2
$\begingroup$

Talking about this experiment https://en.wikipedia.org/wiki/Delayed_choice_quantum_eraser#The_experiment_of_Kim_et_al._.282000.29

I am assuming that anyone able to answer my question is already somewhat familiar with the experiment and the wiki page explains it better than I can. But here is the gist of it according to my understanding: you send photons through a double slit then split them into two entangled photons. One goes to D0 and the other goes to a setup of half mirrors and detectors where there is a 50/50 change of erasing or keeping information relating to the path or "which slit" the photon passed through.

Setup of the delayed choice quantum eraser experiment of Kim et al. Detector D0 is movable

While the collective pattern of all photons hitting D0 is just a blurred line you can pick out subsets R1 R2 R3 and R4 using the coincidence counter. That is R1 fx shows only photons hitting D0 which also had a "sister" particle hitting D1. Now R1 and R2 shows an interference pattern, phase shifted in relation to each other such that they cancel out in the collective image of D0.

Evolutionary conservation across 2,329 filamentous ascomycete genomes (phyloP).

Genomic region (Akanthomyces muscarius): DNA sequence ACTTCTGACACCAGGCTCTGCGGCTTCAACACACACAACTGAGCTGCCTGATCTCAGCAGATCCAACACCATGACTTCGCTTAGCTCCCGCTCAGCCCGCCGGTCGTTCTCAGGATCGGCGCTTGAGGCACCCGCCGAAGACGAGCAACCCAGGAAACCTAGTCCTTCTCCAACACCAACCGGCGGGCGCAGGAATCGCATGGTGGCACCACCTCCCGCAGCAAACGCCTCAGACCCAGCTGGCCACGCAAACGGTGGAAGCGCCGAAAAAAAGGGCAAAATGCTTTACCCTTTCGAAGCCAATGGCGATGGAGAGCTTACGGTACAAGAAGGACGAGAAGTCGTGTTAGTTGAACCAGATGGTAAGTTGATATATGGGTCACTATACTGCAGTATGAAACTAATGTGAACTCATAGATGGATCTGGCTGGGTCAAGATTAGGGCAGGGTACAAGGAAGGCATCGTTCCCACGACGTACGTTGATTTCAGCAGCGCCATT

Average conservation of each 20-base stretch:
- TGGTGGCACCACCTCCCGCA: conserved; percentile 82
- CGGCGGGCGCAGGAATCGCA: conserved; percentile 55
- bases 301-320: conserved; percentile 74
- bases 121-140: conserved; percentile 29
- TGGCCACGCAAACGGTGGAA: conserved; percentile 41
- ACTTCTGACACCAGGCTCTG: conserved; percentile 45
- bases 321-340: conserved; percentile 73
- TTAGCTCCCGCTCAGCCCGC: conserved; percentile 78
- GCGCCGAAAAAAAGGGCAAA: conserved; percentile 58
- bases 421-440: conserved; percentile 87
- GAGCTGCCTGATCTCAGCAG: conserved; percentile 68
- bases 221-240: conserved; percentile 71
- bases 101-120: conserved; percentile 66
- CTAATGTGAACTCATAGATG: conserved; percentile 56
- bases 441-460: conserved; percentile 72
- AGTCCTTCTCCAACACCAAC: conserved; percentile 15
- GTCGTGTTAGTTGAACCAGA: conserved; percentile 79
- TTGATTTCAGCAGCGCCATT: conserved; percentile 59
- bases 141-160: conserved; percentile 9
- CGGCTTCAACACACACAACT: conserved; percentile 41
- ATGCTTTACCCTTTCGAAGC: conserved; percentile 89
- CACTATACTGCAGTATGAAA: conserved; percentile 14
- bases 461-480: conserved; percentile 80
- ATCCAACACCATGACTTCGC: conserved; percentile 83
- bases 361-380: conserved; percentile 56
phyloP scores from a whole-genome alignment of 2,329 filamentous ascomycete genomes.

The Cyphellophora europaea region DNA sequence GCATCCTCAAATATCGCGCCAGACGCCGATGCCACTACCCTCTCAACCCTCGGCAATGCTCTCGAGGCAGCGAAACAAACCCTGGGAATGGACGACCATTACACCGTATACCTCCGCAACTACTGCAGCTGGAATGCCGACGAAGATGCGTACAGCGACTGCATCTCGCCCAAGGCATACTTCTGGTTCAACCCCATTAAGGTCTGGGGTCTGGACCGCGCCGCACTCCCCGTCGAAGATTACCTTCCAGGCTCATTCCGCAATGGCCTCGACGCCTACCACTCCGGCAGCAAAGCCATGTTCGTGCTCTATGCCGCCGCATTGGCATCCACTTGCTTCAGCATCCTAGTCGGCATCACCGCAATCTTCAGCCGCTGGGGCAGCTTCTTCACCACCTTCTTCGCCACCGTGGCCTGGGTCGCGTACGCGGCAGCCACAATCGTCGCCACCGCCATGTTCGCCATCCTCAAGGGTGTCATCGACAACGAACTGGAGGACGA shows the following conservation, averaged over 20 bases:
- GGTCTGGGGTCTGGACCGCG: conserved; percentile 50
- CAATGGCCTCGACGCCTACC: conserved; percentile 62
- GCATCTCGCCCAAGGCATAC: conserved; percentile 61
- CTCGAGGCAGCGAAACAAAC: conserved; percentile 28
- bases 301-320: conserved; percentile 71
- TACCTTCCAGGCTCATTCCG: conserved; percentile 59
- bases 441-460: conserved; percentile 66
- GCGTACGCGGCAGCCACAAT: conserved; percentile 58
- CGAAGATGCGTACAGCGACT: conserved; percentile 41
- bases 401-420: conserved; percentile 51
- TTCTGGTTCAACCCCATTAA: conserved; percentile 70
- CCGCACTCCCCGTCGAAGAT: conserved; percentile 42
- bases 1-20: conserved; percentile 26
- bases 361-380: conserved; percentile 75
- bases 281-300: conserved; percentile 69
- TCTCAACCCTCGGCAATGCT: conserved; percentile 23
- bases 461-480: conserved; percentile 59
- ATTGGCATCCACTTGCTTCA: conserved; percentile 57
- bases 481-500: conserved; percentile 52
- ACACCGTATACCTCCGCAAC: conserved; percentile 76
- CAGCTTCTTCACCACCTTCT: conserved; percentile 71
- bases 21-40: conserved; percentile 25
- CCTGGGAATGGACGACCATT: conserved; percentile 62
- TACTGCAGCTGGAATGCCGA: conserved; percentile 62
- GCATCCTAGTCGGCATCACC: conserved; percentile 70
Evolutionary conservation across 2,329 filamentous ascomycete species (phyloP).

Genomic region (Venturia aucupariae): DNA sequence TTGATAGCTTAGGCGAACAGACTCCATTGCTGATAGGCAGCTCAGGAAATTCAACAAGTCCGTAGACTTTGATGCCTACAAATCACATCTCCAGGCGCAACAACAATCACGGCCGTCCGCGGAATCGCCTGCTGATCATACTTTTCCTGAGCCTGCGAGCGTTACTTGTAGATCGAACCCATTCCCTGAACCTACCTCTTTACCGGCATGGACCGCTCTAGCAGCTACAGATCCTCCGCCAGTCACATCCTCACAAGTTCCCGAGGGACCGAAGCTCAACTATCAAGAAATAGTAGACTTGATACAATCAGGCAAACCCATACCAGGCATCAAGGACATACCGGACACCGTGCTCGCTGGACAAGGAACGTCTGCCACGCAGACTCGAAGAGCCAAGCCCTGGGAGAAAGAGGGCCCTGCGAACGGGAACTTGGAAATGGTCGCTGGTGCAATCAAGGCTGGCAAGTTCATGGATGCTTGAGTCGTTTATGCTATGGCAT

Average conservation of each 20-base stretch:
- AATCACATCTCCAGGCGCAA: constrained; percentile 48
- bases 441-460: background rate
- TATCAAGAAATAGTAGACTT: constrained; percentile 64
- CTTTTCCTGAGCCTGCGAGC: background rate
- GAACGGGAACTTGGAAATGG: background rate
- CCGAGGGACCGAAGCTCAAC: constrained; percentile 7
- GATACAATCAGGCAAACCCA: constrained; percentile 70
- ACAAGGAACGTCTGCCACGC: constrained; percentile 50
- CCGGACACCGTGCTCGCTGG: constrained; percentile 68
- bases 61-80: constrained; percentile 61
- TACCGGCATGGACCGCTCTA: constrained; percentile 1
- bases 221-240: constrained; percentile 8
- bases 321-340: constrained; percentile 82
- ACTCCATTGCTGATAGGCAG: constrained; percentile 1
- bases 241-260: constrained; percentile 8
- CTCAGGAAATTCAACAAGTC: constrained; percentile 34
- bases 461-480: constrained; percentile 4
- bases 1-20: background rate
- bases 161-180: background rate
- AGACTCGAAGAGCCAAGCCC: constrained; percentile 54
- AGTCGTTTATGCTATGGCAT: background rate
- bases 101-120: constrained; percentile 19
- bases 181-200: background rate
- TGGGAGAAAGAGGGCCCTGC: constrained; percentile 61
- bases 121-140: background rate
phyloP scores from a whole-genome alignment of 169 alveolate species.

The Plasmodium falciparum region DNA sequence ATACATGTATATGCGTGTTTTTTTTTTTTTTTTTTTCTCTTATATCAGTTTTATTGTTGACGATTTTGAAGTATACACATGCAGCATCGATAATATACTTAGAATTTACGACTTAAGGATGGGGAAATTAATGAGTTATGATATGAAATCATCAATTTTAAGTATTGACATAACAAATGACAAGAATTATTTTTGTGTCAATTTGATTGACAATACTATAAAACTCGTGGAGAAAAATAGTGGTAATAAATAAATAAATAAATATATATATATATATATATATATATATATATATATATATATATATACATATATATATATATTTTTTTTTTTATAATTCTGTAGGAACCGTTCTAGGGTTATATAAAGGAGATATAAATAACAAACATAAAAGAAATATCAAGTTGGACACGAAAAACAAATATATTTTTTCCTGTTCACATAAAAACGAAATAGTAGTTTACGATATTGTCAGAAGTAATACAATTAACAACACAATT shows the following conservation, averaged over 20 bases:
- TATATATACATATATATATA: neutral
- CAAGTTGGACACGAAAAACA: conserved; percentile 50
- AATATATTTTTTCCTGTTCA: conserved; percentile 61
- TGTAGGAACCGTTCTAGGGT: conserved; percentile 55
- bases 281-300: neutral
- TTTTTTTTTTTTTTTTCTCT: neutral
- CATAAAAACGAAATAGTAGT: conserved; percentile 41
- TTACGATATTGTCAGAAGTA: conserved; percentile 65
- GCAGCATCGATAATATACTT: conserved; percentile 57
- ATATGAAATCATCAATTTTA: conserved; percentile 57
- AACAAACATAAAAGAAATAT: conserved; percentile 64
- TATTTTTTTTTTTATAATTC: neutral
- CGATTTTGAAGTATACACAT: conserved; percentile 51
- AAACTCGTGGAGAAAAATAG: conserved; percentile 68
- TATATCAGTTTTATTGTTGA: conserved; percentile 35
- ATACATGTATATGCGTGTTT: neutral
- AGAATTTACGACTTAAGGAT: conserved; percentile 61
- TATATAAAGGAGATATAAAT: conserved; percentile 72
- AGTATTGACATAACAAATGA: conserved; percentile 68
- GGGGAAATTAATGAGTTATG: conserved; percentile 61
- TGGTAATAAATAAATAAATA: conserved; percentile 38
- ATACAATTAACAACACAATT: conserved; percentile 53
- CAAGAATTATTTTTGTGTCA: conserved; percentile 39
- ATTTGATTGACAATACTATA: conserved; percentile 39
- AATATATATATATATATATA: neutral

Distribution of signal photons at D0 can be compared with distribution of bulbs on digital billboard. When all the bulbs are lit, billboard won't reveal any pattern of image, which can be 'recovered' only by switching-off some bulbs. Likewise interference pattern or no-interference pattern among signal photons at D0 can be recovered only after 'switching-off' (or ignoring) some signal photons and which signal photons should be ignored to recover pattern, this information can be gained only by looking at corresponding entangled idler photons in detectors D1 to D4.